Indefinite Continued Progress

Lydia Chodosh
MFA GD 2024

I’ve been thinking about what holds us to the earth, what shakes our bones, what disaggregates our core: gravity, earthquakes, loss.

Recall that feeling of falling, the one you get after lying down to rest and suddenly trip or stumble through the angled spaces of your subconscious: how you’ve learned to catch yourself by unlatching your shut eyes. How fearsome and satisfying this feeling of breathing life back into consciousness by breaking a free-fall into nothingness. You grab for the ground beneath you, feel your skin tethered to the soft cotton of your sheets.

Gravity: a force of attraction that tends to draw together particles or bodies with mass. Also used to describe something of extreme or alarming importance.

Think back to a time when your body shook. Maybe you were standing in line with a basket of produce at your favorite market when a shimmy of the earth sent piles of grapefruits and stacked mangoes onto the cold concrete of the market floor. Or maybe you found yourself in a room so quiet and lonesome all you could do was notice the rapid beating of your heart, increasing in speed and startling you into a panic. Did you reach for something? A table to stabilize you, a set of eyes with which to make contact? Someone to tell I love you?

Earthquake: a sudden and violent shaking of the ground caused by movement within the earth’s crust, or by distant volcanic action closer to its surface. A word more generally applied to circumstances of great upheaval.

Now consider the ways you’ve given in to letting go.

Imagine the act of unclasping your hand from its tight grip to another—this, to make way for a flurry of children zigzagging down the street. How you turn and smile as they scatter laughter through your shadows. How willingly you’ve chosen this separation because you understand it will last but a minute. A smile, a laugh, it’s certain to bring your hand back right where it belongs.

Loss: the fact or process of losing something or someone, which results in a quality of detachment, impermanent or prolonged. Also used to describe a failure to win, obtain or utilize an opportunity.


I’ve been thinking about what happened in Barstow, a settlement of the San Bernardino Valley a couple hours east of Los Angeles.

This is where the wind blows hot, heavy, endless—where dead branches and tumbleweed seem to travel mindlessly, alone. In the summer, the atmosphere becomes unbearable, almost impossible to breathe in, especially when one’s body is meant to move at speed. In the summer, we’d come here to compete.

That June, we arrived for State Cup—one of a few soccer tournaments played yearly with rounds of elimination. My teammate Rachel laughed at the realization that we would never win a game, in the air or on the ground here. She had always absorbed the world around her like this, with laughter, with uncanny easiness.

The eight different fields on location were speckled scantily in a green that gave way to brown dirt. It had rained so minimally that year that the surfaces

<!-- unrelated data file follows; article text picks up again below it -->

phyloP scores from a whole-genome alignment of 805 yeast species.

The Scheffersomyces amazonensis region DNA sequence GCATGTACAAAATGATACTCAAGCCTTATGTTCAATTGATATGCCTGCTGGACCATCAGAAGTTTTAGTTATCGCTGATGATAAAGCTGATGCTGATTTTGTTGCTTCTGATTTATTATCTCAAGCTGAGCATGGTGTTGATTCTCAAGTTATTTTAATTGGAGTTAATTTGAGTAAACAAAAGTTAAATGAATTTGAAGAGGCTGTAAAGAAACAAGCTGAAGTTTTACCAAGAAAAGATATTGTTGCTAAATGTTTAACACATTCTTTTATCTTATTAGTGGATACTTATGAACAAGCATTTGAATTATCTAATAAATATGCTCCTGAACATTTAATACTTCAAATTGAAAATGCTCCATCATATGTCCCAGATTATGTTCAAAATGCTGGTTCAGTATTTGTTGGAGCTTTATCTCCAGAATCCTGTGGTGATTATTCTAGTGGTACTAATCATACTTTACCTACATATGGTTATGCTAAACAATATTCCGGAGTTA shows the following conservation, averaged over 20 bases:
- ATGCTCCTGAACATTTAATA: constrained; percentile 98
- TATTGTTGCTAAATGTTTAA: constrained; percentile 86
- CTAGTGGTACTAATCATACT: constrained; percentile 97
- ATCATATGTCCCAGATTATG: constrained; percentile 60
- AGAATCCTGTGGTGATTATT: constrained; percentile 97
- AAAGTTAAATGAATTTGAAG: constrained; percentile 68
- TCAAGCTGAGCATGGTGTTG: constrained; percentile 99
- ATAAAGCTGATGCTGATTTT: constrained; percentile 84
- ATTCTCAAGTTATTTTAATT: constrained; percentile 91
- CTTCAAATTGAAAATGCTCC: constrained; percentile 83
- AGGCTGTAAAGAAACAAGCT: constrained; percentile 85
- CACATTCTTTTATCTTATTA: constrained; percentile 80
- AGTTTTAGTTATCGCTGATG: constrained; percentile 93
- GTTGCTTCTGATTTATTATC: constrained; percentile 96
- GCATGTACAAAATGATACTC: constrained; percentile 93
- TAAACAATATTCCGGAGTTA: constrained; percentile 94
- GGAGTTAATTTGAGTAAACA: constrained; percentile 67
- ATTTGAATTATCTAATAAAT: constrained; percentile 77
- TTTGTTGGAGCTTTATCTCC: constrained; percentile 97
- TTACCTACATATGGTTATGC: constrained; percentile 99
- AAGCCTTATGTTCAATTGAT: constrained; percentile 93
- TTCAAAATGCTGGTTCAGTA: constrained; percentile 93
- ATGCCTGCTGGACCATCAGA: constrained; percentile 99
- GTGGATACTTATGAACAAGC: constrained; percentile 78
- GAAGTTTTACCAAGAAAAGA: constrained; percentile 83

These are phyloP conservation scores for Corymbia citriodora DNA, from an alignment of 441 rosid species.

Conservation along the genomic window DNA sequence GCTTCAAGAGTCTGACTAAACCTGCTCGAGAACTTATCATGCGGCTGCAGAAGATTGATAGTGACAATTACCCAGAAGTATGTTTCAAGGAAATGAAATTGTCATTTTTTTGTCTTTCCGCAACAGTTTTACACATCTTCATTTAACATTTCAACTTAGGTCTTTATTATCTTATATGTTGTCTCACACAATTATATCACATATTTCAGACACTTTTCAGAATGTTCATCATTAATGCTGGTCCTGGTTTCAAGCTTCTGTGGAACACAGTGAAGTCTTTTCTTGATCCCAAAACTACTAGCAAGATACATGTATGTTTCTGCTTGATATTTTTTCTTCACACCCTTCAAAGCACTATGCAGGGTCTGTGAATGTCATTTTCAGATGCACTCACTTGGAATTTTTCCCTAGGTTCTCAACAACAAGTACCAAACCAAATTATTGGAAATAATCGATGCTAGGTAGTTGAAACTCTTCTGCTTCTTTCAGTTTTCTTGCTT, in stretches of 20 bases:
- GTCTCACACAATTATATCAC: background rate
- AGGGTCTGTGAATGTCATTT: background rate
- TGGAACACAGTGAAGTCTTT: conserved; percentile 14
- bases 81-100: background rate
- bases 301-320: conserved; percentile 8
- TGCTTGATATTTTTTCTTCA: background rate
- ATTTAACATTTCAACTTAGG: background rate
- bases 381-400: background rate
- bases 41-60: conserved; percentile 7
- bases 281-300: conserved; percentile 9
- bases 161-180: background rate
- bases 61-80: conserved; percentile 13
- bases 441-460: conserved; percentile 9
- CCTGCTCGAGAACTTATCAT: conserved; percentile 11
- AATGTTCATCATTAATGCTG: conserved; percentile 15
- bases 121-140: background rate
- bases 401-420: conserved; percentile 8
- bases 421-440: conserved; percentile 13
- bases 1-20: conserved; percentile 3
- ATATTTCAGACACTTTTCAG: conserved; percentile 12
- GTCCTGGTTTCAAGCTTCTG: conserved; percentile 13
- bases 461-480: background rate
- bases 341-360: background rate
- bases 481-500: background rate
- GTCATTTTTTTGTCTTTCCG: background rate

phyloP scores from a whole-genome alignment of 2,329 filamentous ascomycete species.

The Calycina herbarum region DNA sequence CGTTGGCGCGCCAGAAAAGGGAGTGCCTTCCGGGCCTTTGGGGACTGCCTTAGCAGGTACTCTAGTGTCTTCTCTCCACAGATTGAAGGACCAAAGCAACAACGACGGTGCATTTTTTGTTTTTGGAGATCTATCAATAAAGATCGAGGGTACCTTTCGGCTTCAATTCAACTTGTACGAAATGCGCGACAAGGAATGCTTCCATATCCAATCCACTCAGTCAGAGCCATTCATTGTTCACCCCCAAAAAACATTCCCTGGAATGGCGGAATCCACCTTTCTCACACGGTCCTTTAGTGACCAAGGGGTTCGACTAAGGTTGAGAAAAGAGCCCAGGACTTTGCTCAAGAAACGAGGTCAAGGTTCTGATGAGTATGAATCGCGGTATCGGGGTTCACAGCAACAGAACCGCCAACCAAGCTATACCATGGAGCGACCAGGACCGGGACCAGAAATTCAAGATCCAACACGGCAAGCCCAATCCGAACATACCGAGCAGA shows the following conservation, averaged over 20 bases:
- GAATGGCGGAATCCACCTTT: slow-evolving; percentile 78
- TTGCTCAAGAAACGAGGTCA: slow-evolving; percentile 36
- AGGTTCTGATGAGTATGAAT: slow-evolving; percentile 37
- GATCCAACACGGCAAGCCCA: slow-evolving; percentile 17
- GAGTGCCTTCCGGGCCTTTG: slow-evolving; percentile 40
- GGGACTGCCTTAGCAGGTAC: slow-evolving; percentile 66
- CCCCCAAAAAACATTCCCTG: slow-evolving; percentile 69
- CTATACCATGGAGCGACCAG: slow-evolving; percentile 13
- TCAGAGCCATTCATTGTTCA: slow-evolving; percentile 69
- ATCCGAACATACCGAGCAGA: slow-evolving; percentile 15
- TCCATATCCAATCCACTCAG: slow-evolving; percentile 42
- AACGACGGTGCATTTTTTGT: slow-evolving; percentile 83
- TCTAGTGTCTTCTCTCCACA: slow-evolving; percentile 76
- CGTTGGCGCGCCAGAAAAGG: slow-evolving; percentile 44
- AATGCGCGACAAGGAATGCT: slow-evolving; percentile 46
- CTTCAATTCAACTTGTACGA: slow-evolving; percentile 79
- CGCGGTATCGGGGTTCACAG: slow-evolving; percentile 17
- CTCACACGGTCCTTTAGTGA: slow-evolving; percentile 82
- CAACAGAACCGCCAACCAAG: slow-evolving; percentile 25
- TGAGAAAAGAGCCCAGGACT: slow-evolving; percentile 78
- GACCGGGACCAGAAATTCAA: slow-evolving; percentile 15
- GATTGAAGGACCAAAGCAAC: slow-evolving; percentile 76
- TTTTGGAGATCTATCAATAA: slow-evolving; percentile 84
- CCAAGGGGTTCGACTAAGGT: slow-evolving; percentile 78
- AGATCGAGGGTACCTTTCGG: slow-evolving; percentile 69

of each field had virtually hardened into concrete. Wind blew in gusts of forty to fifty miles per hour, masking the 100-degree heat. Particles of our skin flaked off and lightly dusted the air.

Ten minutes into our first game, the ball missed our defending goal, and flew over a seven-foot, chain-linked fence, into the path of a semi speeding down the freeway. The extended gasp from parents on the sideline became momentarily audible over the gasps of wind.

“That ball is gone,” Rachel chuckled from steps behind me. “We are done.”

We lost that ball permanently; the game too. Here also, two years later, we lost Rachel—through the windshield of her friend’s car, she slipped. Out of that valley of heat and wind, her contents dispersed.


I’ve been thinking about that April in Los Angeles. The years before the pandemic when you could still adequately honor grief, when the mere utterance of the word “loss” still felt unique.

We arrived at Rachel’s home with flowers to be planted in the garden and handwritten notes from our soccer team. I can still smell the chilled wood of the piano bench; I can still see the light leaning away from the back garden into our static shadows.

Rachel’s mother was consoled by religion, by answers she learned early in life and eventually taught her own children. I was thankful for that. Even as she stood beside us describing her hurt—all of the hours she hadn’t slept since that phone call, the trip to the morgue and to the site of the accident, she leaned into a version of acceptance.

Before we left Rachel’s house that day, her mother made sure to remind us of where we stood, what luck my mother and I possessed to remain so physically adjacent. The wooden floorboards creaked beneath our sweaty, sneakered feet. A damp spring on the outskirts of Los Angeles. I became aware then of the weight of our bodies, of their contrasting permeability. How time managed to pass through us without care, without hesitation, without warning.

“Cherish this,” she said, looking into my mother’s eyes and holding tightly to my forearm.

These words, so simple and pure, still shake my bones; they disaggregate my core, but somehow they keep me tethered to the earth. Tethered to this thing called time, otherwise defined as “the indefinite continued progress of existence.”

The clock moves forward. We move forward. Sometimes gravity is a curse.

Lydia Chodosh is still finding her way around language, and thanks to gravity, she’s incessantly aware of the ground beneath her feet.